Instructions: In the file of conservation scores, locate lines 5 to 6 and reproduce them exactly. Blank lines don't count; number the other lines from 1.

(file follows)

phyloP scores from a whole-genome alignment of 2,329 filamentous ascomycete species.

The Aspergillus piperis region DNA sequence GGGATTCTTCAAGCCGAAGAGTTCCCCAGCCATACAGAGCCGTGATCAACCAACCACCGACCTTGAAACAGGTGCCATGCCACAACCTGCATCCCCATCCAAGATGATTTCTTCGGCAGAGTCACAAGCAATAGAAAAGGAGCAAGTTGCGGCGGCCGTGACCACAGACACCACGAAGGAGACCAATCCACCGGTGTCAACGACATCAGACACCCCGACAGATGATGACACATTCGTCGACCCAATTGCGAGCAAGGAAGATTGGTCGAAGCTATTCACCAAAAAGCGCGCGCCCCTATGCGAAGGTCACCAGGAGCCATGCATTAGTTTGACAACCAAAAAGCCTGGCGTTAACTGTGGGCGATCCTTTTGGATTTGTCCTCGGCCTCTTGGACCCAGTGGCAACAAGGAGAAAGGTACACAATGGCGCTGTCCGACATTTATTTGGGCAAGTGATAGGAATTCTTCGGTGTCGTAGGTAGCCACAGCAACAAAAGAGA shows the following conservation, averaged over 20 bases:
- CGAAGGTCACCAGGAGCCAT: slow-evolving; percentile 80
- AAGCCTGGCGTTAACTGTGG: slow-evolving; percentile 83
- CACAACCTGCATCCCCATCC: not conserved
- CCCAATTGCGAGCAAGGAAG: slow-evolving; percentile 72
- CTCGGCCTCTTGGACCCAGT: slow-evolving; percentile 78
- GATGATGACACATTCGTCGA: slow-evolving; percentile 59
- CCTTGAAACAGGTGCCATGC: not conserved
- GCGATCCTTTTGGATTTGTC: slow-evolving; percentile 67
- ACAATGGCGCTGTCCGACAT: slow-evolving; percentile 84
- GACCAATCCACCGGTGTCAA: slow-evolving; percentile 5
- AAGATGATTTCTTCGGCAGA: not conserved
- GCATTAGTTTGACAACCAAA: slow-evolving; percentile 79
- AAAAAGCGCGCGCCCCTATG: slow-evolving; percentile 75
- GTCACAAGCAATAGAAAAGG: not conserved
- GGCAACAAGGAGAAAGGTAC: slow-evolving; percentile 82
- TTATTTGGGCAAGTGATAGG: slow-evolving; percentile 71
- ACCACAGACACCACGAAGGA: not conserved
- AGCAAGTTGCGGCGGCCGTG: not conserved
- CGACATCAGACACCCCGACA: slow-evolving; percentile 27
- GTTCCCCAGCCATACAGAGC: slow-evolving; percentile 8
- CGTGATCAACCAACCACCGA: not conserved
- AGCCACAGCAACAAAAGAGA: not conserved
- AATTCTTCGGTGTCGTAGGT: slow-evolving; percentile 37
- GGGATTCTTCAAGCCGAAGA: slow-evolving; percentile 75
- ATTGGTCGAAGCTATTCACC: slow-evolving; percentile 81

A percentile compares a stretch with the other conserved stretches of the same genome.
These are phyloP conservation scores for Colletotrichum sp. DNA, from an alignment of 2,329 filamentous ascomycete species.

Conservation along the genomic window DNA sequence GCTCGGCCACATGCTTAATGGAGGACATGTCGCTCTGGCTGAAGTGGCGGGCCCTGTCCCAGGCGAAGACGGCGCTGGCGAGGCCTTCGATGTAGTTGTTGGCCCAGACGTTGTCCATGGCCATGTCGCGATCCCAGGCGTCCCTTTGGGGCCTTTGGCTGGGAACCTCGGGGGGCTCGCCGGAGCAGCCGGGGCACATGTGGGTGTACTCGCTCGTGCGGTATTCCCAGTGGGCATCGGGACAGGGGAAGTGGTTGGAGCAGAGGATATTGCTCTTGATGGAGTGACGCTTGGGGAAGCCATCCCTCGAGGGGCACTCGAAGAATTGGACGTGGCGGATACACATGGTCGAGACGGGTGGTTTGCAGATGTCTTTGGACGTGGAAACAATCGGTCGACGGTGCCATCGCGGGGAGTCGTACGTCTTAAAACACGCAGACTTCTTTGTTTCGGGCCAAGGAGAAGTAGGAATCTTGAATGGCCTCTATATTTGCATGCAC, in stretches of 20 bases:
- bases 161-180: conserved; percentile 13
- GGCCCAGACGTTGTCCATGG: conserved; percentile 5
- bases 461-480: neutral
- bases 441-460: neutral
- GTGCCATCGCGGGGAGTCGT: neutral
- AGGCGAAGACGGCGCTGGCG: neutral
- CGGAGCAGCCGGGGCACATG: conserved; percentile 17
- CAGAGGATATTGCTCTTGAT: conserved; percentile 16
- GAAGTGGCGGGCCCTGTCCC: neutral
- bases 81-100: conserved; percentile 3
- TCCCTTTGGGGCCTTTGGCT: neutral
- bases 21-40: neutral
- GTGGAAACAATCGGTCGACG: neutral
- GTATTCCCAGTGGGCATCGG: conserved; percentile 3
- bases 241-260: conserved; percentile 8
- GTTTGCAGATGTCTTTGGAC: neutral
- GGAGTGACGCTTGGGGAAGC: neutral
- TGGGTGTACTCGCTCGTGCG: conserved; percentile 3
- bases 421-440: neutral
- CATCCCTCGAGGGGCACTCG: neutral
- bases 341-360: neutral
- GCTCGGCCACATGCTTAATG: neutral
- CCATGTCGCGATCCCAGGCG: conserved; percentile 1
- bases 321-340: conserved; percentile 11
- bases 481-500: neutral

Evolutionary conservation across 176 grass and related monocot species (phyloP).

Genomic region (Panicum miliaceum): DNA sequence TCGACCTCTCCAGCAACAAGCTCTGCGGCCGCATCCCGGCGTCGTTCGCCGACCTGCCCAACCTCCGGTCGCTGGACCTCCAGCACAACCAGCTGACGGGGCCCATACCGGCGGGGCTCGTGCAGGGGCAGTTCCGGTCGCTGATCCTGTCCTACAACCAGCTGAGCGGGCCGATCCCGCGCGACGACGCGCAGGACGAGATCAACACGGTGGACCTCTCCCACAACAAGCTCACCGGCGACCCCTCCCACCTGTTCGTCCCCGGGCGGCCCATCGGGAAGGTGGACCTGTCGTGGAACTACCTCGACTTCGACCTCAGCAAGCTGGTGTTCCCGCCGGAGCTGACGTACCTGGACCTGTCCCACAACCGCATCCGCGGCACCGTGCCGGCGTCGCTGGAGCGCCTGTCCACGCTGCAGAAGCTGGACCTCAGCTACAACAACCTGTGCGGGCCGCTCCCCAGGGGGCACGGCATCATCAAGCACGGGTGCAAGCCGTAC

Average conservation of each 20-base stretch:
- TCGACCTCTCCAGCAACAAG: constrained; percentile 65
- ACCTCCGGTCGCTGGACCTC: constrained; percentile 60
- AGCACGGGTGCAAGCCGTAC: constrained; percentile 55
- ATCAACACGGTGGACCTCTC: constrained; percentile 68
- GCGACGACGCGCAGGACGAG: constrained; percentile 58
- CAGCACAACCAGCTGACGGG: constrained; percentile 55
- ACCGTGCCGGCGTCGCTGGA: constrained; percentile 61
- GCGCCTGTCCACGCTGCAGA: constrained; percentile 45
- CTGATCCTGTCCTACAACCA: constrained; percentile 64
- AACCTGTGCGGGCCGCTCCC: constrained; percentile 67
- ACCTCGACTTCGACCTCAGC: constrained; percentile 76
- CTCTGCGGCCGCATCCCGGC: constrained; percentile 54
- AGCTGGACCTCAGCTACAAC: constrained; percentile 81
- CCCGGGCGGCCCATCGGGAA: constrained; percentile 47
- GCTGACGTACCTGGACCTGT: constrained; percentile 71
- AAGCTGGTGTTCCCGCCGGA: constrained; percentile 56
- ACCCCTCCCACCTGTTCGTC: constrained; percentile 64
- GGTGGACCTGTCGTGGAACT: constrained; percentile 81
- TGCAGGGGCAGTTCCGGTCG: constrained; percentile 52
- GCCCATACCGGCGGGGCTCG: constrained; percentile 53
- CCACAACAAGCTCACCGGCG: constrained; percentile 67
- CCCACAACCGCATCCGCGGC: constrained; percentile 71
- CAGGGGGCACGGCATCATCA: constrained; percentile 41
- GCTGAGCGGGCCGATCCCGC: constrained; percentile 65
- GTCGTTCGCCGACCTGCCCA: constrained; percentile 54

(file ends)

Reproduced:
- CACAACCTGCATCCCCATCC: not conserved
- CCCAATTGCGAGCAAGGAAG: slow-evolving; percentile 72